By Nigel Savage
Thursday, November 29, 2018 | 21 Kislev 5779
In 2000, a small group of people believed (a) that we had to try to address environmental sustainability in the world, including some big big – BIG – challenges; (b) that the Jewish community needed to be part of this process, and by the way (c) if we do it right it will strengthen Jewish life as well.
We’re called Hazon (Hebrew for “vision”) because it seemed apparent, even then, that if we were going to put our attention on big, intractable, and depressing challenges, we would need to do it with a sense of positive vision.
The good news, 18 years on, is that those beliefs are still good beliefs (in a moral sense) and true, practically speaking. The impact of Hazon has grown very dramatically these last 18 years. We’re delivering 35,000 person-days a year of immersive experiences. We’re supporting the Israeli environmental movement in significant ways. In Boulder and Denver and the Detroit area, we’ve started to create and connect the synapses of Jewish sustainability, so that a wide range of initiatives around food and sustainability are integrating into Jewish life in profound ways. At Isabella Freedman, we’re modeling what a vibrant and more sustainable Jewish community could look like, year-round. And through the JOFEE Fellows and the JOFEE Network Gathering and a range of other initiatives, we’re helping to catalyze this field, across the country. All this is good – but not nearly good enough.
Because the questions that must be addressed in response to the larger issues we face today – and how we individually and collectively respond to climate change and environmental sustainability – are huge.
Some of these questions are strategic questions for Hazon, and we’re in the midst of trying to tackle them over the next four months or so. What are the specific impacts we seek to have? Where could we or should we be most impactful? Are there things we shouldn’t be doing, or things we’re not doing that we should be doing, or things we could or should be doing differently? These questions are important and we’re digging into them at the moment. (If you have suggestions or ideas, please feel free to email me with your suggestions.)
But some of these questions aren’t for us – they’re for you, you being anyone who is reading this right now. By way of background:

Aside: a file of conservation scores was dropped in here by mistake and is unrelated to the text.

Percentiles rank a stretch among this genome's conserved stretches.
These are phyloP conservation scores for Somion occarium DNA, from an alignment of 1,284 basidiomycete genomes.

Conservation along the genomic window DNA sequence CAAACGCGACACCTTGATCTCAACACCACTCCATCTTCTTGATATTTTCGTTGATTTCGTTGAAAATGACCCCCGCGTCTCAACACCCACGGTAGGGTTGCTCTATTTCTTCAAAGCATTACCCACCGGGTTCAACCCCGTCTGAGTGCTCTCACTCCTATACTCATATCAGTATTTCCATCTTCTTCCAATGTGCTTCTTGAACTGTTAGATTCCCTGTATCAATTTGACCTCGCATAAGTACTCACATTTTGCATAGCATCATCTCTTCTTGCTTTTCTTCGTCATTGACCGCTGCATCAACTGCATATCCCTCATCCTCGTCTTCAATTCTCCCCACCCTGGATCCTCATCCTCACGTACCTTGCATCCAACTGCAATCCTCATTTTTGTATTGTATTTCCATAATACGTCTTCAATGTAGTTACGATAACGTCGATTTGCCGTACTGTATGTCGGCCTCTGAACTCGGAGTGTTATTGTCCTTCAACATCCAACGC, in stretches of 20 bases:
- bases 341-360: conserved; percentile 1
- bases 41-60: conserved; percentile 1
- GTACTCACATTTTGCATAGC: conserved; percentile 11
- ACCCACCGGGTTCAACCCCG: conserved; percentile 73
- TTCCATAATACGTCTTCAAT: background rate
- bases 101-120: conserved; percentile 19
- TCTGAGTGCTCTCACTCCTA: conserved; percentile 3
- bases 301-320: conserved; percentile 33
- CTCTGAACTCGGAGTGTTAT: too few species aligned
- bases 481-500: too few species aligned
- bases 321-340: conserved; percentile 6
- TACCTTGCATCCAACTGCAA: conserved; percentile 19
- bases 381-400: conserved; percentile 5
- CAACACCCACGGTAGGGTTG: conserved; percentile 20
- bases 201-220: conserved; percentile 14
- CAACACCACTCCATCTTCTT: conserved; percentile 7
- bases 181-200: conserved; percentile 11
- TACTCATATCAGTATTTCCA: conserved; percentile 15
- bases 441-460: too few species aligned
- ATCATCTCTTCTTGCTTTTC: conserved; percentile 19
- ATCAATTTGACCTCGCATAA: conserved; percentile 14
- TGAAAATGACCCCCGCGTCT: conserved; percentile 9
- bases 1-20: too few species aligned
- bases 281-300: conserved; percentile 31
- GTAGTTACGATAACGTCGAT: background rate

This is an article about how climate change is fueling wildfires – including the ones in California that have killed nearly a hundred people and destroyed thousands of homes, not to mention the Jewish summer camps that have burned down.
This is a summary of the IPCC report – the recent intergovernmental report making clear that climate change is happening faster than we expected, and that the world’s governments, companies, and citizens need to act much more decisively if we are to attempt to avert human tragedies on an enormous scale.
This is the brilliant and disturbing essay by Bill McKibben in last week’s New Yorker, which you absolutely should read if you have not read yet.
And this is Rachel Jacoby-Rosenfeld in The Forward yesterday – appositely titled, Our Country Is Burning, It’s Time To Act.
In response to all this, it isn’t okay to say, oh, this is too big, I can’t do anything about it. It isn’t okay to say, I don’t have enough time, or money, or knowledge. Jewish institutions need to walk the walk. We need to move from kashrut policies to food policies, integrating our values – and environmental impact – in all that we do. Will you help make that happen? We need to integrate environmental education into Jewish education, across the board. Will you help make that happen? We need to raise the Jewish community’s voice in public space on these issues. Will you help make that happen?
We need you to support this organization, so that we can build the impact of this work on a multi-year basis. Our growth these last 18 years is important, but we’ve barely scratched the surface of what is possible – or necessary.
So as well as anything else that you’re doing or supporting, we’d like to ask you to (a) support Hazon in your year-end giving – in as significant a way as you possibly can; (b) bring the Hazon Seal of Sustainability to your synagogue or Jewish institution; and (c) join with us in the task of rebuilding and renewing our Isabella Freedman campus.
Shabbat Shalom, Happy Chanukah,
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